Please refer to the relevant Offshore Chapter for the level of detail of due diligence customarily undertaken in respect of such holding companies in the respective offshore jurisdiction.

What are the key decision-making organs of a target company and what approval rights do shareholders have?

Please refer to the relevant Offshore Chapter for the key decision-making organs of a target company and the approval rights of shareholders in the respective offshore jurisdiction.

What are the duties of the directors and controlling shareholders of a target company?

The board of directors of an Offshore Listing Vehicle will remain subject to the Listing Rules and must fulfil their fiduciary duties and duties of skill, care and diligence to a standard in accordance with the standard established by Hong Kong law. This means that every director must, in the performance of his duties as a director, amongst other things, act honestly and in good faith and in the interests of the company as a whole, and act for a proper purpose.

Please refer to the relevant Offshore Chapter for more detail on the duties of the directors and controlling shareholders of a target company incorporated in an offshore jurisdiction.

Do employees/other stakeholders have any specific approval, consultation or other rights?

Please refer to the relevant Offshore Chapter.

To what degree is conditionality an accepted market feature on acquisitions?

Outside of the regulatory sphere, conditionality is largely accepted as  commercial consideration. It is not uncommon for acquisitions of stakes in Offshore Entities (not being Offshore Listing Vehicles) to be subject to various conditions precedent, including satisfactory due diligence and the lack of any material adverse change in the target’s financial and operational position subsequent to the execution of the share purchase agreement.

While acquisitions of Offshore Listing Vehicles are still subject to various conditions precedent, certain restrictions against conditionality as provided under the Takeover Code may be applicable.

What steps can an acquirer of a target company take to secure deal exclusivity?

Please refer to the relevant Offshore Chapter.

What other deal protection and costs coverage mechanisms are most frequently used by acquirers?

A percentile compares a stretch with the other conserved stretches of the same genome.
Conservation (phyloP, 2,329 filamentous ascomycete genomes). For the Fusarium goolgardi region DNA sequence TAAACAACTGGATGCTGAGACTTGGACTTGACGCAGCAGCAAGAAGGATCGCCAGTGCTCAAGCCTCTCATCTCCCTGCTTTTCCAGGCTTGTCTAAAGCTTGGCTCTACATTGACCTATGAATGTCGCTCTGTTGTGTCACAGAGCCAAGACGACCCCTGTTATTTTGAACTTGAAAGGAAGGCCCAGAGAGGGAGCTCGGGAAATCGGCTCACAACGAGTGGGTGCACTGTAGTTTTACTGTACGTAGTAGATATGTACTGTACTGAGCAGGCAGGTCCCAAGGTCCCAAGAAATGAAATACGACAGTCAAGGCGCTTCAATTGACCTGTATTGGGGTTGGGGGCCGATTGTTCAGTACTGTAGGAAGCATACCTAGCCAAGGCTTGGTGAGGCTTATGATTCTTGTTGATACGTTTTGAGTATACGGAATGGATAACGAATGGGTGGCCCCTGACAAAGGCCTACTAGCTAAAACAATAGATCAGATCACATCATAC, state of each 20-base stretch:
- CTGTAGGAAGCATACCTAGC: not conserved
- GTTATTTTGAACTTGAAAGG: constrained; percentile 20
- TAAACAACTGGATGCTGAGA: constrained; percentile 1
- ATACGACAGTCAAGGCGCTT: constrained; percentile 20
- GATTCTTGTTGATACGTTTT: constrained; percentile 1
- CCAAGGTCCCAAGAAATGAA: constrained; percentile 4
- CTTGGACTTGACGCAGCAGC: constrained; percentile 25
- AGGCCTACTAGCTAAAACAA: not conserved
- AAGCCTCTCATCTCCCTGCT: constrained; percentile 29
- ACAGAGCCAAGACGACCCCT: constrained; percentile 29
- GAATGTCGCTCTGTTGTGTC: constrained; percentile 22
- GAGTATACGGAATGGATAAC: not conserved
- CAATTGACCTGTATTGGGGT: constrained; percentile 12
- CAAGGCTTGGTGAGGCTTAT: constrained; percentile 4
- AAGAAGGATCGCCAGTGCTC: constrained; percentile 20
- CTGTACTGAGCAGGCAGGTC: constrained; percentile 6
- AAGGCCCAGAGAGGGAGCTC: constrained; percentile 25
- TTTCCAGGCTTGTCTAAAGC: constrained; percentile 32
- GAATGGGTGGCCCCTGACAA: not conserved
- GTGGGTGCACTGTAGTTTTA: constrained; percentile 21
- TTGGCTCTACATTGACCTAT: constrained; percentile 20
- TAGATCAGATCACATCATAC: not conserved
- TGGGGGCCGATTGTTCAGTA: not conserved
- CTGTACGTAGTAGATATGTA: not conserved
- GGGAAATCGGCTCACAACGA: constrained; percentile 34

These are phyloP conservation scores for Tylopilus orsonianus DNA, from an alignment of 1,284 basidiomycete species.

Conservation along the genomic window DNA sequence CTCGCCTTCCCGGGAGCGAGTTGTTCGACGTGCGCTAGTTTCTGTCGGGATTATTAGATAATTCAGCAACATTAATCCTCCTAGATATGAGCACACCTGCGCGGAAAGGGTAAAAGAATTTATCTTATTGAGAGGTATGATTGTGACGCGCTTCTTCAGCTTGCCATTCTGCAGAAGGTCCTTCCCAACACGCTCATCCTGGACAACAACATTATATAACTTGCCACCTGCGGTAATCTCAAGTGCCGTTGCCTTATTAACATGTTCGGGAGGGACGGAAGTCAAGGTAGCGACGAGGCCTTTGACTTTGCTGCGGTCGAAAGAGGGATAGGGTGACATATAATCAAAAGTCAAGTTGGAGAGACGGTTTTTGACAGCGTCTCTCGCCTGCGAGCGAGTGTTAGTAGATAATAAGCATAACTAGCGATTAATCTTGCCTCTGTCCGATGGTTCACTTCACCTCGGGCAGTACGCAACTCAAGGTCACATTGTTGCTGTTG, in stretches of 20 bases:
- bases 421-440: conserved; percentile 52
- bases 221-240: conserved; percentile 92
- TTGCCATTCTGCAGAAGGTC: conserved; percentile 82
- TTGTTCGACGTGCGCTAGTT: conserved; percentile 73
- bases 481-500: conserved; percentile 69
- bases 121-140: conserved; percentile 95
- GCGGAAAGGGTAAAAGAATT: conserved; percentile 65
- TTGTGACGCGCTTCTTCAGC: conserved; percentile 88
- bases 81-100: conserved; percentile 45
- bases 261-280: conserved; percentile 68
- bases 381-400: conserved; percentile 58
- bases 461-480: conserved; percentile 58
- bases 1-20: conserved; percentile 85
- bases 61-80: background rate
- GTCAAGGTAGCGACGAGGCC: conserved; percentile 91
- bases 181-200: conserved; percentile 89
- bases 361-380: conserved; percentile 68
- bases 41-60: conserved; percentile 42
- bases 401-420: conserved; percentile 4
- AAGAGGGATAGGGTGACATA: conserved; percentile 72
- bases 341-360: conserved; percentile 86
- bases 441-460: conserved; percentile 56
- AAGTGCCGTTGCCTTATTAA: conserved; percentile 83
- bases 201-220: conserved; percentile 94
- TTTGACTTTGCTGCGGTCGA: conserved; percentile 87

Please refer to the relevant Offshore Chapter.

Which forms of consideration are most commonly used?

Cash is the most common form of consideration in M&A transactions in Hong Kong, particularly for an acquisition of an Offshore Listing Vehicle,  and  company shares as consideration  is less frequently used .Other forms of consideration are also used  depending on the tax positions of the seller and buyer.

At what ownership levels by an acquirer is public disclosure required (whether acquiring a target company as a whole or a minority stake)?

Acquisitions that result in a change in control of an Offshore Listing Vehicle may trigger the requirement to make a mandatory general offer to all shareholders of the company pursuant to the Takeover Code.

Please refer to the relevant Offshore Chapter for more detail on public disclosure ownership thresholds for each offshore jurisdiction.

At what stage of negotiation is public disclosure required or customary?

Please refer to the relevant Offshore Chapter

Is there any maximum time period for negotiations or due diligence?

In general, acquisitions of larger and more international target companies with more businesses and / or assets will likely involve longer negotiations and / or due diligence.

Please refer to the relevant Offshore Chapter for more detail.

Are there any circumstances where a minimum price may be set for the shares in a target company?